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WPF Dynamically Generated DataGrid
2 min read

WPF Dynamically Generated DataGrid

This is an old post and doesn't necessarily reflect my current thinking on a topic, and some links or images may not work. The text is preserved here for posterity.

When building an application, I might not have the luxury of creating model classes to represent the objects I'll be rendering on screen, because they are dynamic. If I don't know the shape of my data, I can use a meta model (a model of the final model) to represent it.

Some examples of where this exist are:

  • SharePoint - users can define custom lists with custom columns, so a particular ListItem has many "properties"
  • Microsoft CRM - users can define custom entities, again with custom attributes

For example, I might have the concept of a Property:

public class Property : INotifyPropertyChanged
    public Property(string name, object value)
        Name = name;
        Value = value;

    public string Name { get; private set; }
    public object Value { get; set; }

And the concept of a Record, which is really just a bag of properties:

public class Record
    private readonly ObservableCollection<Property> properties = new ObservableCollection<Property>();

    public Record(params Property[] properties)
        foreach (var property in properties)

    public ObservableCollection<Property> Properties
        get { return properties; }

Here's how I might fill the data:

var records = new ObservableCollection<Record>();
records.Add(new Record(new Property("FirstName", "Paul"), new Property("LastName", "Stovell")));
records.Add(new Record(new Property("FirstName", "Tony"), new Property("LastName", "Black")));

Rendering basic columns in a DataGrid

Building a DataGrid to render this model is pretty easy. The XAML would be:

   ItemsSource="{Binding Path=Records}" 

Since I don't know the names of the columns at design time, I'll have to dynamically generate them. This part is easy:

var columns = records.First()
    .Select((x, i) => new {Name = x.Name, Index = i})

foreach (var column in columns)
    var binding = new Binding(string.Format("Properties[{0}].Value", column.Index));

    dataGrid.Columns.Add(new DataGridTextColumn() {Header = column.Name, Binding = binding });

As you can see, I dynamically create a Binding, and use the index of the column in my model as the binding path.

Rendering templated columns

This part gets harder. If I wanted to use a custom CellTemplate to render my properties, I might have done this in XAML:

            <Border Padding="3" Background="Purple">
                <TextBox Text="{Binding Path=FirstName}" />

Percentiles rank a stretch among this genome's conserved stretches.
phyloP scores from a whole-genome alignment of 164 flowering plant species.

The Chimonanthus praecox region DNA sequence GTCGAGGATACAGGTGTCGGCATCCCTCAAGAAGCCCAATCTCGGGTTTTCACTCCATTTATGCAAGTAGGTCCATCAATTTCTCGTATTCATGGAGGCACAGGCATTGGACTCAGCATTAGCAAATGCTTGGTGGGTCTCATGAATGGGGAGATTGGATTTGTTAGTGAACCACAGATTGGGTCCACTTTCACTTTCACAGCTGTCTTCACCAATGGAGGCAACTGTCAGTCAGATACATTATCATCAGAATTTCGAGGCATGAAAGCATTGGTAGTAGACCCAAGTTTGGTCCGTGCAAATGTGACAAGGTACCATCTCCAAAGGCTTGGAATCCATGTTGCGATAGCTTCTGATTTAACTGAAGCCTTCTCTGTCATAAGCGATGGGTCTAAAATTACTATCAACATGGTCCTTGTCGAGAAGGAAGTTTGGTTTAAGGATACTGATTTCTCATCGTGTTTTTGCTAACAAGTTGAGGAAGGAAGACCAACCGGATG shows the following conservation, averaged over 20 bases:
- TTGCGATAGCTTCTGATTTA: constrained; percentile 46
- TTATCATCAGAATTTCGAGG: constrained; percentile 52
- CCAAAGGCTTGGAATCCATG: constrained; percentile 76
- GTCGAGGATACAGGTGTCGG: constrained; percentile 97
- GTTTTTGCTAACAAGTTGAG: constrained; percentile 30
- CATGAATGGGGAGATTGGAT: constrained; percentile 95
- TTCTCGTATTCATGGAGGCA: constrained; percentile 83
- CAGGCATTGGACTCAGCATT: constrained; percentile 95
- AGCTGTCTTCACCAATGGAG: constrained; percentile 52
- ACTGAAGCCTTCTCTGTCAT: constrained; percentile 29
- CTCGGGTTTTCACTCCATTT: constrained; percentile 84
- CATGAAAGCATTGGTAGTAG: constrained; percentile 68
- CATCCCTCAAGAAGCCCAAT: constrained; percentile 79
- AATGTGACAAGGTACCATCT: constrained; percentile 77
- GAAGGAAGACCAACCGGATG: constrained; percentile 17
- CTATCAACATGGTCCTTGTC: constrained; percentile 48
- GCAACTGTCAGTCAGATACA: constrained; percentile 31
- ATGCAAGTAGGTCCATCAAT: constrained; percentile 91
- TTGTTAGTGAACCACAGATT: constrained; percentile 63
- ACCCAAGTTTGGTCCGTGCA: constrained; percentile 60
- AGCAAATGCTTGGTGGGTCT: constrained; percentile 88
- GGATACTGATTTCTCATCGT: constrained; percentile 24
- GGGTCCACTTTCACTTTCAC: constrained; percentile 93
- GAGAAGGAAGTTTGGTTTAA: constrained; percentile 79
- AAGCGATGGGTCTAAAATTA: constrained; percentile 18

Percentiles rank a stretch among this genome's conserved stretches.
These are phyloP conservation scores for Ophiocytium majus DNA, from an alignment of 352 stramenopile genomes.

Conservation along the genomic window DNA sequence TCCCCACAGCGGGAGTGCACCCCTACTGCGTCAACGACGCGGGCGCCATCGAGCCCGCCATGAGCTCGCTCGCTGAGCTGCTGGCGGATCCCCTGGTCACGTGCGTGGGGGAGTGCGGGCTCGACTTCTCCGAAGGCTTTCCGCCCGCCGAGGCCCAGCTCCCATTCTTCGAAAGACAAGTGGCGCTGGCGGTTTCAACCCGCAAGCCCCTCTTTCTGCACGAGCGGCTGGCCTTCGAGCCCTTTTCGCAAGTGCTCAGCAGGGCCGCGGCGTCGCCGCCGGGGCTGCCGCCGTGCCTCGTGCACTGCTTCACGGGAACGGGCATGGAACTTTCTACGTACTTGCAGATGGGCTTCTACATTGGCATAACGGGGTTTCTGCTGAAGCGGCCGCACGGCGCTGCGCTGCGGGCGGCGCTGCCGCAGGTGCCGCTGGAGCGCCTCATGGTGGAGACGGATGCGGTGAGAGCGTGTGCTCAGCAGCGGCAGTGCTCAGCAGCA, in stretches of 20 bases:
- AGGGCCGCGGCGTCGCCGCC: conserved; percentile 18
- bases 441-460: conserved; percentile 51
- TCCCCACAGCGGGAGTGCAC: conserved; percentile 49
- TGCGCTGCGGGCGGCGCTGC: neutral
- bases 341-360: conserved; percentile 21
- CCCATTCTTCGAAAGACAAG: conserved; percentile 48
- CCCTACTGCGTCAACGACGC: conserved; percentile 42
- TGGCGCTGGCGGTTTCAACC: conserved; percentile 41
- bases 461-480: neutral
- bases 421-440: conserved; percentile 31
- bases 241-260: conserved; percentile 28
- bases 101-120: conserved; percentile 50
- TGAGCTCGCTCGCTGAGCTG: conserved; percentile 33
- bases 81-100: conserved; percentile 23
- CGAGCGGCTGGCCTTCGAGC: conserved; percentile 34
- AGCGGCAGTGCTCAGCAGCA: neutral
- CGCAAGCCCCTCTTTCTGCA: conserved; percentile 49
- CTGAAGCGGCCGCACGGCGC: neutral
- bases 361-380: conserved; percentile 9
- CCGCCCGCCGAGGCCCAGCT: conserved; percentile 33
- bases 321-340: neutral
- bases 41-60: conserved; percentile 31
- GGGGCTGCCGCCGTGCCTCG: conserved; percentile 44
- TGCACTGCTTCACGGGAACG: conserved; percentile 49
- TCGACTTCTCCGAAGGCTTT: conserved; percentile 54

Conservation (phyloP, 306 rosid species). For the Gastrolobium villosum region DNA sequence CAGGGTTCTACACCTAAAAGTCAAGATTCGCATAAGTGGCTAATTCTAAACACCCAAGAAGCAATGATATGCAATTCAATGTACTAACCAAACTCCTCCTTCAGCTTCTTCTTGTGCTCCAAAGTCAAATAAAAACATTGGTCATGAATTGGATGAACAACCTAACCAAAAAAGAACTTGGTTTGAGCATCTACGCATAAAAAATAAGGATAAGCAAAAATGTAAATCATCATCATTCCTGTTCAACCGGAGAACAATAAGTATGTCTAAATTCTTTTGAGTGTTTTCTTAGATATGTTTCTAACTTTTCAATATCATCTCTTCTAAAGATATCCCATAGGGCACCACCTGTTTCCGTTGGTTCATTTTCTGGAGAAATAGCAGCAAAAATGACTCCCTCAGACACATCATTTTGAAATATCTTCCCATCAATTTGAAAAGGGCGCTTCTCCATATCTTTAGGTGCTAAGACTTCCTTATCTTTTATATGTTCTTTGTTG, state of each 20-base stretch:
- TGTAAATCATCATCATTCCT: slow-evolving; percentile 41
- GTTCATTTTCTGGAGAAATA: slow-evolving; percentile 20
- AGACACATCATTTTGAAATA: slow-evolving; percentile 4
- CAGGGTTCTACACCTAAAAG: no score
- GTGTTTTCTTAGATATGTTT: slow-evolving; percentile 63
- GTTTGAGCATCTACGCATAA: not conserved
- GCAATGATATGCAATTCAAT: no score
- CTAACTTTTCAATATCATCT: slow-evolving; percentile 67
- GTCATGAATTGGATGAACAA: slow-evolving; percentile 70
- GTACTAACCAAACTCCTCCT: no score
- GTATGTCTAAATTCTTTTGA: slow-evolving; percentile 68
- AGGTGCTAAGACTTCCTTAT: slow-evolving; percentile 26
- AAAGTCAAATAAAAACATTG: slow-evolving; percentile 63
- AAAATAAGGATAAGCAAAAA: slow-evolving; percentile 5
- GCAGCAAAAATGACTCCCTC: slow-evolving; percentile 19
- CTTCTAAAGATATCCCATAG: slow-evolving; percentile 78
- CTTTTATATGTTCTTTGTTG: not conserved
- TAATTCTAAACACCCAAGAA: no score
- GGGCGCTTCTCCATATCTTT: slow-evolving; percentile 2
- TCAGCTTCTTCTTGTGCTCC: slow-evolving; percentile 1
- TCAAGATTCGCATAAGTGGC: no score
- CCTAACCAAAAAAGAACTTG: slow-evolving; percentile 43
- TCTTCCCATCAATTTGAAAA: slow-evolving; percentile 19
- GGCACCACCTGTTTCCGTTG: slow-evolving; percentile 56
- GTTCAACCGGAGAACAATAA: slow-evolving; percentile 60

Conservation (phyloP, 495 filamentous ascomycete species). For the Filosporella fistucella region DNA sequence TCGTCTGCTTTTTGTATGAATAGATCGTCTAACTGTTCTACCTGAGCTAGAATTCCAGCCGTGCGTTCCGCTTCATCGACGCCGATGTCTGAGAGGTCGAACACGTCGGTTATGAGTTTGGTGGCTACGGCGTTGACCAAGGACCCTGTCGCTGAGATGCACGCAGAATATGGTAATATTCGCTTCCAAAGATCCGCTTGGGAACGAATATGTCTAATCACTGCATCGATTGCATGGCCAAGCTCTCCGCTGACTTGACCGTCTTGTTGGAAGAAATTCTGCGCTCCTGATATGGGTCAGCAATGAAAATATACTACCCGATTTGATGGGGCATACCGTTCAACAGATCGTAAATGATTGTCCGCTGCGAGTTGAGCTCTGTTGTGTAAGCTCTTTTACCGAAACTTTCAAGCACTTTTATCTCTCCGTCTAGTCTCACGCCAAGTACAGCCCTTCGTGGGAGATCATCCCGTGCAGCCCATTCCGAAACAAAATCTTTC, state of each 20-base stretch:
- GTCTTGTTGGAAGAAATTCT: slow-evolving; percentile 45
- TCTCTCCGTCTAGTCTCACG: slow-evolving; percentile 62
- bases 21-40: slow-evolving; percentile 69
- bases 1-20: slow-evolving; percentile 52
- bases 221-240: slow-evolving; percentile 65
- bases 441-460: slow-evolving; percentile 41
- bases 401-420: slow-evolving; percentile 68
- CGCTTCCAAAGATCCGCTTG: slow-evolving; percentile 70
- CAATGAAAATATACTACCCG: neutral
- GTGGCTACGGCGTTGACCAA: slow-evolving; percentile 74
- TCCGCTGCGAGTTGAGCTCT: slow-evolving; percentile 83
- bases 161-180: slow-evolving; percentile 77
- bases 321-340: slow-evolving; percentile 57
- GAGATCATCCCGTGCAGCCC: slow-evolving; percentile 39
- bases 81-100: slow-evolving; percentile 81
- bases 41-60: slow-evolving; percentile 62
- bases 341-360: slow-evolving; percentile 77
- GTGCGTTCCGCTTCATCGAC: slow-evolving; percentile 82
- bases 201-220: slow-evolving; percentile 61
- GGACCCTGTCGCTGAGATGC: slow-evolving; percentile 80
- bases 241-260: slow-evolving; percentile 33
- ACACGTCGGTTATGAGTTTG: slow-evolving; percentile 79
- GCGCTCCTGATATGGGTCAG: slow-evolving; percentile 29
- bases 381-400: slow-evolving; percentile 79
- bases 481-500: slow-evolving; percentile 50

Notice I hardcoded Path=FirstName in the binding above - that's not going to work when we have a dynamic model.

It took a lot of experimentation to make this happen, but the result isn't much more complicated. I'd start by making a DataTemplate for the cell as a resource:


    <DataTemplate x:Key="CustomTemplate">
        <Border Padding="3" Background="Purple">
            <TextBox Text="{Binding Path=Value}" />


I'd then dynamically generate the columns like this:

foreach (var column in columns)
    var binding = new Binding(string.Format("Properties[{0}]", column.Index));
    dataGrid.Columns.Add(new CustomBoundColumn() 
        Header = column.Name, 
        Binding = binding, 
        TemplateName = "CustomTemplate" 

The part that makes it work is the CustomBoundColumn - I had to implement this myself. Here it is:

public class CustomBoundColumn : DataGridBoundColumn
    public string TemplateName { get; set; }

    protected override FrameworkElement GenerateElement(DataGridCell cell, object dataItem)
        var binding = new Binding(((Binding)Binding).Path.Path);
        binding.Source = dataItem;

        var content = new ContentControl();
        content.ContentTemplate = (DataTemplate)cell.FindResource(TemplateName);
        content.SetBinding(ContentControl.ContentProperty, binding);
        return content;

    protected override FrameworkElement GenerateEditingElement(DataGridCell cell, object dataItem)
        return GenerateElement(cell, dataItem);

Note that the name of the DataTemplate is passed as a property to the CustomBoundColumn, so you could dynamically choose a DataTemplate to use based on the type of property (e.g., use a different template if the value is numeric).

Paul Stovell's Blog

Hello, I'm Paul Stovell

I'm a Brisbane-based software developer, and founder of Octopus Deploy, a DevOps automation software company. This is my personal blog where I write about my journey with Octopus and software development.

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